Progressive Direct Insurance Company v. Harrison et al
OPINION & ORDER,: IT IS ORDERED that the 5 MOTION to Dismiss or Remand is DENIED. Signed by Judge Karen K. Caldwell on 9/17/2010.(GLD)cc: COR
Progressive Direct Insurance Company v. Harrison et al
UNITED STATES DISTRICT COURT EASTERN DISTRICT OF KENTUCKY CENTRAL DIVISION AT LEXINGTON CIVIL ACTION NO. 5:10-CV-44-KKC PROGRESSIVE DIRECT INSURANCE COMPANY, PLAINTIFF
OPINION AND ORDER
KEILEY HARRISON and PATSEY A. HURLEY, Individually and in her capacity as Administratrix of the Estate of Archie Hurley
**** **** **** **** This matter is before the Court on the Motion to Dismiss or Remand (DE 5) filed by the Defendant Patsey A. Hurley. For the following reasons, the motion will be denied. I. FACTS.
On or about April 25, 2009, Keiley Harrison was driving a pickup truck when she was in a wreck with a vehicle driven by Archie Hurley and occupied by Patsey Hurley. Archie Hurley died as a result of the wreck. Patsey Hurley, acting individually and as the administratrix of Archie Hurley's estate, has filed a civil suit against Harrison in Kentucky state court alleging that Harrison's acts caused Archie Hurley's death. The Plaintiff Progressive Direct Insurance Company ("Progressive") alleges that, prior to the wreck, Harrison obtained insurance on the pickup truck from Progressive. Progressive filed a Complaint for Declaratory Relief (DE 1) in this Court, naming as Defendants Harrison and Patsey A. Hurley, individually and in her capacity as Administratrix of the Estate of Archie Hurley. In its Complaint in this matter, Progressive charges that Harrison made misrepresentations in her application for insurance to Progressive and, therefore, the policy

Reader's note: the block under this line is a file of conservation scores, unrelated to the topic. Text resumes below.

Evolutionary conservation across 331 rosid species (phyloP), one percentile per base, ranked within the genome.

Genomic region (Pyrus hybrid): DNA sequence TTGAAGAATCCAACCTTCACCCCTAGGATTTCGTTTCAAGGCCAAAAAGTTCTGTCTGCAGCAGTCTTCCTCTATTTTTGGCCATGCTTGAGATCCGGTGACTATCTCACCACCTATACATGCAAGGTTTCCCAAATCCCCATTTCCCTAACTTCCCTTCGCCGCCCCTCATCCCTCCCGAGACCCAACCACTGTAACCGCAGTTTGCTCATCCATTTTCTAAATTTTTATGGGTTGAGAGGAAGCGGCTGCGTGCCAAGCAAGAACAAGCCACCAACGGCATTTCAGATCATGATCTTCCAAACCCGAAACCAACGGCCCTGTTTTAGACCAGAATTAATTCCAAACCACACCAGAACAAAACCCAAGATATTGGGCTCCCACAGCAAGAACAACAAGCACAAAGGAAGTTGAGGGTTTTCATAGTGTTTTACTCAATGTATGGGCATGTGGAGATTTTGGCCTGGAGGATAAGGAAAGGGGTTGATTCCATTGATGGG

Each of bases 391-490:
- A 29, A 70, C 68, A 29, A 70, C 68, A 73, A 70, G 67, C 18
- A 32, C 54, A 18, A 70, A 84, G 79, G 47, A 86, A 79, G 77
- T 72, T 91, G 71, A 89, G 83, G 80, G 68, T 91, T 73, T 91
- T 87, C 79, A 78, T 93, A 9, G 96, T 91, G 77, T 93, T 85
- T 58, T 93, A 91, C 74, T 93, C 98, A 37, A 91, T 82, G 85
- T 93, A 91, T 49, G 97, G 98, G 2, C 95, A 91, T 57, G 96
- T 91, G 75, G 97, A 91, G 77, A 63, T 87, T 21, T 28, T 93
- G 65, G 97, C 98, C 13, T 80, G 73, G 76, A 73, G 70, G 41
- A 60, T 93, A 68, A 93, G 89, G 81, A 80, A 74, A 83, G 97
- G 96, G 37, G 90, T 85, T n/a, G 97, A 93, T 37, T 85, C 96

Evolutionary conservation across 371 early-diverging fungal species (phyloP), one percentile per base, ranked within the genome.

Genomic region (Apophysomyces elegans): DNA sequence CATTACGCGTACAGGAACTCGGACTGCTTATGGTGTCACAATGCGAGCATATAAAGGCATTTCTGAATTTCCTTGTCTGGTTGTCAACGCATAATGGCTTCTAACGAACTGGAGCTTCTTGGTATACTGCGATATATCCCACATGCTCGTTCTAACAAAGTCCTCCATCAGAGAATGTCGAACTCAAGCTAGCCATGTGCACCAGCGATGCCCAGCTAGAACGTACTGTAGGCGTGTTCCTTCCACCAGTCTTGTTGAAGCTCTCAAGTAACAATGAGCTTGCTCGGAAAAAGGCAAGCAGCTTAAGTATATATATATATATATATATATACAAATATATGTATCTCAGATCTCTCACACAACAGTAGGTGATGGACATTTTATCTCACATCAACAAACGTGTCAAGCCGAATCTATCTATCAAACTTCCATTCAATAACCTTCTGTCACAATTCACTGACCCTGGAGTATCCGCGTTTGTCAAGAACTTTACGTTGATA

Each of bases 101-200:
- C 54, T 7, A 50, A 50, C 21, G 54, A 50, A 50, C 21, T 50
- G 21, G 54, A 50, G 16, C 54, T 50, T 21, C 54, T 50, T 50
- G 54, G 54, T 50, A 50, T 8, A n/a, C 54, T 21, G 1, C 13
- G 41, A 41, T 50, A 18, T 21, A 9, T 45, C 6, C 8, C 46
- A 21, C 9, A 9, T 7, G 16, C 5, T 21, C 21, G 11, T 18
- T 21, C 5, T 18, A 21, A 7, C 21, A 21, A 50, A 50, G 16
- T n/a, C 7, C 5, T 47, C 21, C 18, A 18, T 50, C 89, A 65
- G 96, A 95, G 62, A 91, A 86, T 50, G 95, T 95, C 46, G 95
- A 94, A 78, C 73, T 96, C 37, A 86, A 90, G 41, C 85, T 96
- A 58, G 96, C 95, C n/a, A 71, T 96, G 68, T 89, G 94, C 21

is void. Progressive asks the Court for a declaration that the policy is void and that Progressive's insurance coverage is limited to the statutory minimum of $25,000 per claim/$50,000 for the accident. Alternatively, Progressive asks for a declaration that Harrison is not an "insured person" under the policy and, thus, Progressive is not required to provide any coverage at all. It further asks for a judgment that Harrison must pay Progressive back for any amounts it has paid to any person or entity for claims arising out of the accident. Patsey Hurley moves to dismiss or remand this action. However, this action was initially filed in this Court. Further, in her motion, Patsey Hurley requests only that the Court dismiss this action, not that it remand it. Accordingly, to the extent that Patsey Hurley asks the Court to remand this action to state court, that portion of the motion must be denied. II. ANALYSIS.
In her motion to dismiss, Patsey Hurley argues that the Court should decline jurisdiction over this action under the Declaratory Judgment Act, 28 U.S.C. § 2201. In deciding whether to exercise its discretionary jurisdiction under the Declaratory Judgment Act, 28 U.S.C. § 2201, this Court should consider the following factors: (1) (2) whether the declaratory action would settle the controversy; whether the declaratory action would serve a useful purpose in clarifying the legal relations in issue; (3) whether the declaratory remedy is being used merely for the purpose of "procedural fencing" or "to provide an arena for a race for res judicata;" (4) whether the use of a declaratory action would increase friction between our federal 2